Women continue to remain relatively scarce in a few federal job fields including information technology and engineering - fields important to the current and future federal workforce, according to a new report by the Merit Systems Protection Board.
MSPB found that the number of women in the federal IT field has increased 36 percent since 1991, while the number of women in engineering fields has actually declined 17 percent since that time.
In addition, among professional and administrative employees with fewer than 10 years of service, the education gap between men and women has now shifted to favor women. MSPB noted that the same shift also has occurred outside of the federal government, with women now accounting for the majority of college students and the college degrees conferred each year. Still, men continue to outnumber women in the areas of science and technology, MSPB found.
The report also found that even within a given federal occupation, women often have lower salaries than men - a discrepancy that cannot be fully explained by differences in factors like experience and education, MSPB found.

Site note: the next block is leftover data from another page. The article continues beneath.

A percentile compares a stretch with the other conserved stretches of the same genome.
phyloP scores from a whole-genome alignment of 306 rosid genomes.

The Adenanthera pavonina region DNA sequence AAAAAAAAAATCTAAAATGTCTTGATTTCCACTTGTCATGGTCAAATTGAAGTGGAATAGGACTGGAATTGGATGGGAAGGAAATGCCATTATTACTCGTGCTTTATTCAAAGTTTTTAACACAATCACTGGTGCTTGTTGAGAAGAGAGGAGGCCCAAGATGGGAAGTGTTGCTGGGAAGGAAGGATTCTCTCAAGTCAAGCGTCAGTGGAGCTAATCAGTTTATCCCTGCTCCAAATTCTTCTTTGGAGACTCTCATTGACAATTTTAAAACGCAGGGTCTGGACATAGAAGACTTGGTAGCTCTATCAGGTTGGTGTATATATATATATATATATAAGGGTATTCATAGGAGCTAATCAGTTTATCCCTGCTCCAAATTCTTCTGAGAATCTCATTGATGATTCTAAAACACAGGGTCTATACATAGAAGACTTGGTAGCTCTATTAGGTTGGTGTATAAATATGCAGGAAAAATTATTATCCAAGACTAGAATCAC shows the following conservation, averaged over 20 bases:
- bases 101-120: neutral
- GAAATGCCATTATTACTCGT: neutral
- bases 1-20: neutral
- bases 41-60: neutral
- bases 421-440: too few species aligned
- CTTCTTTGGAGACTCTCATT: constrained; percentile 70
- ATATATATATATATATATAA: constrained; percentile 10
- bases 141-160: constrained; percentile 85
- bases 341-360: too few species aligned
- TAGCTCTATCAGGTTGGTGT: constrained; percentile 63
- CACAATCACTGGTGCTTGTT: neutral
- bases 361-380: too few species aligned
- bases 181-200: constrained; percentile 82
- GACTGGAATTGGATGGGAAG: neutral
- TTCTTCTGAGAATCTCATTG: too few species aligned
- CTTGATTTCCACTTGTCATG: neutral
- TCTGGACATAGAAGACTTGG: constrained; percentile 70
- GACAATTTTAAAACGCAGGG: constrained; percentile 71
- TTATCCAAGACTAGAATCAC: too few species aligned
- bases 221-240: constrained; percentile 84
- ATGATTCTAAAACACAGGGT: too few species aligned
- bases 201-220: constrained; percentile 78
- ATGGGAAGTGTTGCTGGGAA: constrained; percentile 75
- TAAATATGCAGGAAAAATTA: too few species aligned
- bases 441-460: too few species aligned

Still, without an adequate pipeline of women specializing in IT fields, there's not much the federal government can do to increase representation of women in federal IT. But MSPB offers some tips to agencies and managers to take to at least better attract women to work in federal IT. For example, agencies can maximize flexibility in work arrangements and job requirements, catering to highly capable applicants and employees with life and family responsibilities who might otherwise find a competing employer who is more accommodating, MSPB noted.
Providing continuing feedback and development to employees, improving the recruitment and selection of supervisors, avoiding stereotypes and assumptions in day-to-day work and using both internal and external sources of talent for hiring can all make a difference in agencies looking to boost the representation of women in their ranks, according to the report.
"We note that the subjects and recommendations of this report are not purely or even primarily 'women's issues,' " the report states. "Effective, merit-based human resources practices - including outreach and recruitment, workplace fairness and effective supervision - matter to everyone and can yield positive dividends in workforce quality and organizational performance."